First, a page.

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‘The Power of One’ (PG-13)

By Rita Kempley
Washington Post Staff Writer
March 27, 1992

An epic biography of a South African orphan, "The Power of One" is an absorbing but awkward union of the two-fisted boxing movie with the moist-eyed British memoir. John G. Avildsen, the Don King of movie directors, has devised "Bout of Africa," a politically correct melding of "Rocky" and PBS's "The Flame Trees of Thika." Though rife with worthy intentions and great notions, this populist safari manages to be both patronizing and manipulative.

Adapted from a semi-autobiographical novel by Bryce Courtenay, the story concerns the making of an anti-apartheid activist, a South African boy of English parentage who was scorned by the Dutch-French-German-descended Afrikaners. It all begins enchantingly enough with a brave and wistful performance from Guy Witcher, who plays the fair-haired P.K. as a 7-year-old. Raised on the family farm by his Zulu nanny, P.K. is sent away to an Afrikaner boarding school when his mother falls ill. Upon enrolling, P.K. becomes the victim of the school bully, a Nazi manque who nearly kills the child during a pep rally for Hitler.

Sent to live with his grandfather, P.K. befriends a jailed German pianist (Armin Mueller-Stahl) and a resourceful inmate (Morgan Freeman), who teach him how to use his mind and his fists. Now a 12-year-old played by Simon Fenton, P.K. sees the black prisoners cruelly humiliated by the white jailers, who hate and fear them. Noting his facility for languages and his flair for diplomacy, P.K.'s black mentor spreads a rumor linking the boy to the myth of the Rain Maker, a messianic unifier of all the tribes of Africa. Though this segment is driven by Freeman's humbly beautiful performance and Mueller-Stahl's comically pensive one, it ends on a ludicrous note. P.K. forms a prison chorus and leads it in a concert. Must be the Paul Simon influence.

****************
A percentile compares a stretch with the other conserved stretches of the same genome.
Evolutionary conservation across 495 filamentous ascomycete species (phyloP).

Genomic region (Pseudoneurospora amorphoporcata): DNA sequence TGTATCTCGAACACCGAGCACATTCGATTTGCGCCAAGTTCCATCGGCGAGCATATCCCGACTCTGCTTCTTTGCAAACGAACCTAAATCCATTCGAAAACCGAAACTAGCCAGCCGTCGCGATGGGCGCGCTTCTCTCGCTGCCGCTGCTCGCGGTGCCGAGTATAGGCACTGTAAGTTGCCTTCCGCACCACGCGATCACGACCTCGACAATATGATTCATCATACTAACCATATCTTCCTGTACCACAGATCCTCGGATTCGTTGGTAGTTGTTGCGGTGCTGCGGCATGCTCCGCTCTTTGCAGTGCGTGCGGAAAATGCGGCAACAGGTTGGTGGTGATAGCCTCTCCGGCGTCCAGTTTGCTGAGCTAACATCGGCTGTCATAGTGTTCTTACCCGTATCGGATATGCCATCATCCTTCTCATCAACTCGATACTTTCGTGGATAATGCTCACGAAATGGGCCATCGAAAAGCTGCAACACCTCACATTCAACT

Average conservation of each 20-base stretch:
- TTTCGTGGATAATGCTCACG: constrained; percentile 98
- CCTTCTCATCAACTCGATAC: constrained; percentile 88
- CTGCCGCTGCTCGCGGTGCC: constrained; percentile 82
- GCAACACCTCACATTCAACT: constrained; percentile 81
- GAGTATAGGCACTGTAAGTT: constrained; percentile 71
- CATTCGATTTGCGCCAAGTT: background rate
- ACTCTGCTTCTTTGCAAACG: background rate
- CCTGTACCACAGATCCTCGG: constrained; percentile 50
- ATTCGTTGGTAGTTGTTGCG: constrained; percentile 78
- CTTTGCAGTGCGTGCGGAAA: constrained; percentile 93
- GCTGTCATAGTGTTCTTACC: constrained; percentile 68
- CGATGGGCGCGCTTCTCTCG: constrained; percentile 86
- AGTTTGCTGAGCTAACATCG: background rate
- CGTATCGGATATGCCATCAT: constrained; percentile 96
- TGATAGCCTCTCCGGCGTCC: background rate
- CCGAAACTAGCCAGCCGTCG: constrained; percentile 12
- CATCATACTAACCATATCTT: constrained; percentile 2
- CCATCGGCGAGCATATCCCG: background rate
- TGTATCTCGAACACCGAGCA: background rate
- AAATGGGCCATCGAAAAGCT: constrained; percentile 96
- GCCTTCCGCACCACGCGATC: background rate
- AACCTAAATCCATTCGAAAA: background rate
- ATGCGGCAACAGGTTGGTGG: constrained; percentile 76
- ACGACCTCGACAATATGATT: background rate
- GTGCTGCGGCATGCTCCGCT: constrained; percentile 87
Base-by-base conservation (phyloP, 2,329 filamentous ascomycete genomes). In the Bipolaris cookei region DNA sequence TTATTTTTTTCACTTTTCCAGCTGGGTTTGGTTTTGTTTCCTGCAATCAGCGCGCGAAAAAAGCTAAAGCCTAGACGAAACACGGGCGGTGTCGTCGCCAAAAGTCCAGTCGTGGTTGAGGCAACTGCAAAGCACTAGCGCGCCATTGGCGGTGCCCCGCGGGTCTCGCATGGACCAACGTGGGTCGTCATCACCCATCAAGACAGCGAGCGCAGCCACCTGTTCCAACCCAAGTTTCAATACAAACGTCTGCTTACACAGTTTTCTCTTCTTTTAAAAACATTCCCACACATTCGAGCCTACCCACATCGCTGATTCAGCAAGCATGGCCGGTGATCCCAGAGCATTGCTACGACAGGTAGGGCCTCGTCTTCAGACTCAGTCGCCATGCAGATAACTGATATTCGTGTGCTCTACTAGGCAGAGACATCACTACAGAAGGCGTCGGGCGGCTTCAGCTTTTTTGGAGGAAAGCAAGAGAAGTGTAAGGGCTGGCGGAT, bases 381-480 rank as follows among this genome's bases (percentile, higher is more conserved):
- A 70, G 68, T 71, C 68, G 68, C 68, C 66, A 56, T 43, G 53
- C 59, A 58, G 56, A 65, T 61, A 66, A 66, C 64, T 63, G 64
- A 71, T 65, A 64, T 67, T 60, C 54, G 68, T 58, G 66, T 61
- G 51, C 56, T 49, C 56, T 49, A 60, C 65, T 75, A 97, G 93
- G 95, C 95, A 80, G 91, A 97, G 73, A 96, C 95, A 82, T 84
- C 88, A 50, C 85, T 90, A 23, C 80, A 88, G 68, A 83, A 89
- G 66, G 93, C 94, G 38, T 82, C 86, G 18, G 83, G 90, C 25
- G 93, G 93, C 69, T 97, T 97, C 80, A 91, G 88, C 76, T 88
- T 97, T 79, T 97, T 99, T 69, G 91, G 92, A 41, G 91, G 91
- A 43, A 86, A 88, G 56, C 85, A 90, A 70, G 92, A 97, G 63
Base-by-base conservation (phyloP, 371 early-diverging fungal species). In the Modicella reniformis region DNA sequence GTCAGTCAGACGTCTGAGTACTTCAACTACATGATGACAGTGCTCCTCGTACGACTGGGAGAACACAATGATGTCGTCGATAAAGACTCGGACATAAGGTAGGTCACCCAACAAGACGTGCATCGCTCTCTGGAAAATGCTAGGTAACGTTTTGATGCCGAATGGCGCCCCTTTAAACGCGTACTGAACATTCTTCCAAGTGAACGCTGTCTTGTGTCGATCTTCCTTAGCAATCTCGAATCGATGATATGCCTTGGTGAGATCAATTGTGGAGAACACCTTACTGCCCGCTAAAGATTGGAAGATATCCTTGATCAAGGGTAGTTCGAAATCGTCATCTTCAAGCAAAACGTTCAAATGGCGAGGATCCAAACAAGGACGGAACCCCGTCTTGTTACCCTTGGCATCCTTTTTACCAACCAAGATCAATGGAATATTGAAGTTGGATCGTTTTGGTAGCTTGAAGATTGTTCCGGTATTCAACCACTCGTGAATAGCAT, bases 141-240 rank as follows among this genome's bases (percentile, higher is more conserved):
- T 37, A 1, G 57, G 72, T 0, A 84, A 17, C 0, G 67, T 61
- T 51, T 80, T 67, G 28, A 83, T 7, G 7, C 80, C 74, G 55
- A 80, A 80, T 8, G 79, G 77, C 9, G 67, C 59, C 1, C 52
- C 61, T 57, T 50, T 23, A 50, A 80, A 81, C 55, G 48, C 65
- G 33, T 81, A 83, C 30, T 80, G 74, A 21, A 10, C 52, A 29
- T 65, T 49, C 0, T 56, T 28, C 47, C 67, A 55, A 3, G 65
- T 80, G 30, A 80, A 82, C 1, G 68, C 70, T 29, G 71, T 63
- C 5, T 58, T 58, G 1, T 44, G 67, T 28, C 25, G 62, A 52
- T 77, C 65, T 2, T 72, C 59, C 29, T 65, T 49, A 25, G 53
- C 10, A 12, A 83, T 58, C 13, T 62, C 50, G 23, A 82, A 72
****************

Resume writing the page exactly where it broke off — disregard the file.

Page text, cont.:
At this point Avildsen gives up all lyrical pretentions and turns bum-fistedly to the pugilistic format that he used not only in "Rocky," Parts I and V, but in "The Karate Kid," Parts I, II and III. Now an 18-year-old played by Stephen Dorff, P.K. more or less boxes his way into the hearts of the black South Africans. He befriends a former boxing foe (Alois Moyo), an activist from the townships, and together they work against the growing inevitability of apartheid.

Matters are complicated when P.K. falls in love with a fanatical Afrikaner's freckle-faced daughter (Fay Masterson) who is improbably menaced by his old nemesis -- the bully from grade school who has become a corrupt cop in Johannesburg. Screenwriter Robert Mark Kamen, who collaborated with Avildsen on two "Karate Kids," goes to the mat with the genre formula. The bully must be dispensed, the girl must be won, the hero must box not for personal glory but a greater good. You see all the punches coming.

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